Brittany O'Grady Reveals How Sara Bareilles's Story Inspired Her Character on Little Voice
If you don't know Brittany O'Grady's name, you will very soon. The 24-year-old actress stars on Apple TV+'s new series Little Voice, and if she doesn't steal your heart with her acting chops, her beautiful singing voice will. The show, which was executive produced by Sara Bareilles, Jessie Nelson, and J. J. Abrams, follows a young songwriter named Bess (O'Grady) as she navigates love, family, and friendships in NYC and tries to find her voice in the process.
Just like her character, music has been a big part of O'Grady's life. In addition to starring on the Fox musical series Star, she has been playing music and singing since she was young. "My dad was playing instruments and playing in bands his whole life, so music was always something that was in my life," the Virginia native told POPSUGAR. "We used to watch musicals together as a family and go see musicals at the Kennedy Center. I grew up playing piano and saxophone and I did musicals growing up in the DC area. It wasn't until I got older when I realized I really wanted to pursue acting professionally, and I knew that singing would be an instrument to help me get there. I never expected the roles I would play to involve music so heavily, but I'm really, really grateful for that, because I think it's opened so many doors and I really love music and love to sing."
Aside from the singing aspect, O'Grady said that she resonated with Bess on a personal level. "I just fell in love with the character because she was just so relatable," she said. "I felt like I could connect to her in so many ways. She is a person that wears her heart on her sleeve and she's very authentic to who she is. When you wear your heart on your sleeve, rejection and all these different experiences that you have expressing yourself can be really painful. I think that I feel very similar in ways where I wear my heart on my sleeve and love to do what I do and I try to do it as honest as I can."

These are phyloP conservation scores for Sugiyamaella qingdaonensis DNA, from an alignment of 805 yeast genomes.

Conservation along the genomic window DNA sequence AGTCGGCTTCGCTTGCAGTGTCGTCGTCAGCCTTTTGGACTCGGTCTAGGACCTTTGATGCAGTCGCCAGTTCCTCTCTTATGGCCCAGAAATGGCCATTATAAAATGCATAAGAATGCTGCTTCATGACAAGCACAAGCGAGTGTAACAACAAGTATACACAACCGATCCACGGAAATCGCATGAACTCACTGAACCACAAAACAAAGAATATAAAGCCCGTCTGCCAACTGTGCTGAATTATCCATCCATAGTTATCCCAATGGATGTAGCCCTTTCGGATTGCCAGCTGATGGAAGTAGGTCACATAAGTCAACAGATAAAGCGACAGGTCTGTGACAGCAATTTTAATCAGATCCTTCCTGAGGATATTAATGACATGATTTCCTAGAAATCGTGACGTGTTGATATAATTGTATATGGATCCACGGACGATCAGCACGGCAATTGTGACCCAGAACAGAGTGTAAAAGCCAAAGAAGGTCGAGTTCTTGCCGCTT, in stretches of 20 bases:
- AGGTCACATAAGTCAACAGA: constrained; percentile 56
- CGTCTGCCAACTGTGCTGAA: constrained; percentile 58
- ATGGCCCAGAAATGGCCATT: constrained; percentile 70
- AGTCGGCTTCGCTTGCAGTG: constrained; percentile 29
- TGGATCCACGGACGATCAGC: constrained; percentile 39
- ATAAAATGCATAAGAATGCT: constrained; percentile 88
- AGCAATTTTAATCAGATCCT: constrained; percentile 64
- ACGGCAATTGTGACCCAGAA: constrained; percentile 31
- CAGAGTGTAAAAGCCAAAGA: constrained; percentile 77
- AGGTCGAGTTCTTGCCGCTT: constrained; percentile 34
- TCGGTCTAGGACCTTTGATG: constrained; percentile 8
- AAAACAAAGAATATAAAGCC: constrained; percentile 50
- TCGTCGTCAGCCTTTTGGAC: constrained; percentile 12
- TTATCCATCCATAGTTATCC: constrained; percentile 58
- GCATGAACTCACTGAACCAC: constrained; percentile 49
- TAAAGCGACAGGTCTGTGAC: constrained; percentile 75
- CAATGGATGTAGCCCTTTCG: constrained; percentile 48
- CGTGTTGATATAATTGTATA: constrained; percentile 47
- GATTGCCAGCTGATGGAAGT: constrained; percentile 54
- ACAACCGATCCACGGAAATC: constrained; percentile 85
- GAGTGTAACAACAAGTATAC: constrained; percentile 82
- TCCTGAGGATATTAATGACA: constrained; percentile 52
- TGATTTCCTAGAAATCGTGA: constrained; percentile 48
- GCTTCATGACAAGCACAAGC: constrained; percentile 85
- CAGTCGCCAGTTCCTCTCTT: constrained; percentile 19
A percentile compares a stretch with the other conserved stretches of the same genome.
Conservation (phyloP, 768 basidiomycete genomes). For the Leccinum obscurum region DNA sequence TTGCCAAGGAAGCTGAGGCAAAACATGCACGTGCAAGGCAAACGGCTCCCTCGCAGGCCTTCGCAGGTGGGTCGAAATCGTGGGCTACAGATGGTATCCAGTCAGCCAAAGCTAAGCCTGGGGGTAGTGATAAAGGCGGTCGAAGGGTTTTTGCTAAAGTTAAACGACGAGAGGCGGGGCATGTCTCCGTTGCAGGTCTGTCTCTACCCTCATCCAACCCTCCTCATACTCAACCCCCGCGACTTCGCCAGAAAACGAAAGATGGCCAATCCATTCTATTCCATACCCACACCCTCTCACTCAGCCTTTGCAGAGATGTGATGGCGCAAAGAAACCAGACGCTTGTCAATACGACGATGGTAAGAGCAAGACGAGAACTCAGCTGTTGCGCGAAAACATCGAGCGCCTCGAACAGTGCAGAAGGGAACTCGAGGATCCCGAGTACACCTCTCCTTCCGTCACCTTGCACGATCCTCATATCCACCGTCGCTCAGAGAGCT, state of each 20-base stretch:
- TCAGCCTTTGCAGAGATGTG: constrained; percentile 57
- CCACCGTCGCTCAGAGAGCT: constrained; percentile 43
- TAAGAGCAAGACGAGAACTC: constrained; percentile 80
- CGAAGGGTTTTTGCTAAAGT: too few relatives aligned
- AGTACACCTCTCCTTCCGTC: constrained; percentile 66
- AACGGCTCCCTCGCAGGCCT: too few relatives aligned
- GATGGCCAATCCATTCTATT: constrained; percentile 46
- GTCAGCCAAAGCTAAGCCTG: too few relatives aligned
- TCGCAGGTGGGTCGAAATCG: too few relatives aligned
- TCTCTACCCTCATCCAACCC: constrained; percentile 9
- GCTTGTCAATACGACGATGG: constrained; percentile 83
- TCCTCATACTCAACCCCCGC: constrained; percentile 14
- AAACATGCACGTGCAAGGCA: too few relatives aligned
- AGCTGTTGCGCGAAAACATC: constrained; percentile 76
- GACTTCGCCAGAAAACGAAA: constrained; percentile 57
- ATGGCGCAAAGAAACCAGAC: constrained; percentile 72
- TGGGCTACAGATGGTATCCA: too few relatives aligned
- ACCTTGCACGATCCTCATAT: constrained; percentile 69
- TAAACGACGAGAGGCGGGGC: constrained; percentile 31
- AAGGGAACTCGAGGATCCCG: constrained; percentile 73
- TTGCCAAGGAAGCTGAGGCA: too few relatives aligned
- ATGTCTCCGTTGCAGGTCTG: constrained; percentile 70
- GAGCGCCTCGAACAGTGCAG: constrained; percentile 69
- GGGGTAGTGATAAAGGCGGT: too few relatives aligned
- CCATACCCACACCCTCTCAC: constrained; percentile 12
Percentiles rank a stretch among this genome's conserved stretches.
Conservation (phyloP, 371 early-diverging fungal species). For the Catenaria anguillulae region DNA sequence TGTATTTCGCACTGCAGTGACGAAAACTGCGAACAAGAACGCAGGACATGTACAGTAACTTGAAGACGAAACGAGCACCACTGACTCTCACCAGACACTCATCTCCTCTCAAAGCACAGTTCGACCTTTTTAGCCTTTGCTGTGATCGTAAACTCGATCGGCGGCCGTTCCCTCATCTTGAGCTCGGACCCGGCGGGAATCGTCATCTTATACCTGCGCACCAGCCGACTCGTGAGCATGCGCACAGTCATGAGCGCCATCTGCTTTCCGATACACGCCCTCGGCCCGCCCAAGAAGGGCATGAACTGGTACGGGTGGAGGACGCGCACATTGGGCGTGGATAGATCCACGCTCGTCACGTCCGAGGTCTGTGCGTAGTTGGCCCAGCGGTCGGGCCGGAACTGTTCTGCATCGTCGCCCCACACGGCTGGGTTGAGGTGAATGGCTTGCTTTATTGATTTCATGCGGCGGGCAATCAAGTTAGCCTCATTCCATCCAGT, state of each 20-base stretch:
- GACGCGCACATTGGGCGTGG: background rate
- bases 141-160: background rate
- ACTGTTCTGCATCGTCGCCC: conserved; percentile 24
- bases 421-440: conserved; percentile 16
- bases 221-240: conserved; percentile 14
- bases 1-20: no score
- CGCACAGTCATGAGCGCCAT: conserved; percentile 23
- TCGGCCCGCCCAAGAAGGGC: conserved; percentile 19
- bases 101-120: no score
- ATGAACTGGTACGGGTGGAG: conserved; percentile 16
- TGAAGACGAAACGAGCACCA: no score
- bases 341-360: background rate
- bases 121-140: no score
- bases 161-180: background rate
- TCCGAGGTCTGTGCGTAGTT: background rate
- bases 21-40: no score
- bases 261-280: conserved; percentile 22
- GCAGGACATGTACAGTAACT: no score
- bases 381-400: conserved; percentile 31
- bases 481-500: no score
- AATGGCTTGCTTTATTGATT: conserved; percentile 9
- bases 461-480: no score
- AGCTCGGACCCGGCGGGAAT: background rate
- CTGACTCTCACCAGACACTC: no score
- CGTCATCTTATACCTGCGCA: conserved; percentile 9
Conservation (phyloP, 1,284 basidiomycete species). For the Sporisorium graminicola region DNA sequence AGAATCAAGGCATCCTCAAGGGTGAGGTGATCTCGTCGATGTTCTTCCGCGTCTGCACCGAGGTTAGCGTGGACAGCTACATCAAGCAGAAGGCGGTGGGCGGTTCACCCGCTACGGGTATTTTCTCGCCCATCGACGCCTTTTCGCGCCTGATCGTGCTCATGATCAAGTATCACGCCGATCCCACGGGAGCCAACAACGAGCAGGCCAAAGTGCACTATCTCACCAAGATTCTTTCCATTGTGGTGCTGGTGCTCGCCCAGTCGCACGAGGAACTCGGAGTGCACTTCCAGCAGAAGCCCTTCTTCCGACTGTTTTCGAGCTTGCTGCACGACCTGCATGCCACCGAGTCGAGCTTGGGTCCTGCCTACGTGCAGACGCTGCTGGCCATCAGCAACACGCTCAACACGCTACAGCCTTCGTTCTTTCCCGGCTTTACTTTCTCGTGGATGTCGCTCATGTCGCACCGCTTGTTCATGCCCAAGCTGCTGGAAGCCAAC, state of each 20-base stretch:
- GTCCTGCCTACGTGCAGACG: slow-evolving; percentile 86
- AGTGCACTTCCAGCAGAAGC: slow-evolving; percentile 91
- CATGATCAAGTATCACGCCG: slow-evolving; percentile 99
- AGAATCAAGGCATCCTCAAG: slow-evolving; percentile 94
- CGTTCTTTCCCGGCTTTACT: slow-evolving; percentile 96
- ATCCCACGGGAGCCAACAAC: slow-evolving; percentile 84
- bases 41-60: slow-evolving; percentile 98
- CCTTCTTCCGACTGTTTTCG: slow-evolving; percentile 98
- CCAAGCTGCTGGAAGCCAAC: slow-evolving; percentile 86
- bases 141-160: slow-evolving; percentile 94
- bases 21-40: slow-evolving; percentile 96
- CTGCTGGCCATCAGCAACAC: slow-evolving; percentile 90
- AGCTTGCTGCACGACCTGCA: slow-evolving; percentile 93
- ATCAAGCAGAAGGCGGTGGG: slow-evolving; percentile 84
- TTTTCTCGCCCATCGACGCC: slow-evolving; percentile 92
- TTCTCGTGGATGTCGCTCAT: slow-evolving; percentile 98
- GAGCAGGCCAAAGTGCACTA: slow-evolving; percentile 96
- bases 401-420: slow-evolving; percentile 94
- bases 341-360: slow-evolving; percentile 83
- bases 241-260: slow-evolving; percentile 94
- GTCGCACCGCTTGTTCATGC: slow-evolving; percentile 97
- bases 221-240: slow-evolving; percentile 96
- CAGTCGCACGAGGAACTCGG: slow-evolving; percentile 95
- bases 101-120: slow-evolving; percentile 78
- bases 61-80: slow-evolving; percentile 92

As she tried to shape Bess's character, O'Grady really leaned on Nelson and Bareilles. "We were connected so fast and I think that we really all understood each other and collaborated really well in creating this character," she said. "And the writing is just so good. I just wanted to know more about her. She was so much fun to play." She added that Bareilles was especially helpful with the musical scenes, having written the songs for the show. "She was really gentle with me," she said. "I've had experiences recording music and people weren't patient or didn't validate me as a singer and that was really hard to go through. Sara was just super, super kind and gave so much encouragement and direction and made it a lot more simple. She's like, 'Just come from an honest place when you sing and connect to the lyrics and don't worry about how you sound.' It came from a very soulful place and she allowed me to really tap into that."
In fact, some of Bess's story was inspired by Bareilles's. Not only is the title of the series named after the singer's breakout 2007 album Little Voice, but her personal struggles as a rising artist are also highlighted on the show as Bess tries to get a record deal. "When she was auditioning for labels, I think she got rejected by almost all of them and they told her, 'You have a beautiful voice, you're a great writer, but we don't know what to do, how to promote you,'" O'Grady explained. "A lot of the commentary in the seventh episode, where Bess is auditioning for all these labels, is [the commentary that] Sara Bareilles has got since the beginning of her career."
"I hope that people feel validated or find that it's not a straight pathway to finding your voice.
Just like Bareilles did with her own career, Bess eventually finds her inner confidence and is able to navigate who she is as an artist in the first season. As the story progresses, O'Grady hopes her character will inspire fans to use their own little voice in their everyday life. "I hope that people feel validated or find that it's not a straight pathway to finding your voice," she said. "People go through a lot of rejection, they go through a lot of self doubt, they'll kick a bathroom door and get hit in the face and embarrass themselves. That is normal. It's normal to have these embarrassing moments and feel so low and it doesn't have to define you. I hope that that's something that people can identify with and feel OK with that journey of finding your true self, whether it's in your family life, the arts, [or] in corporate America."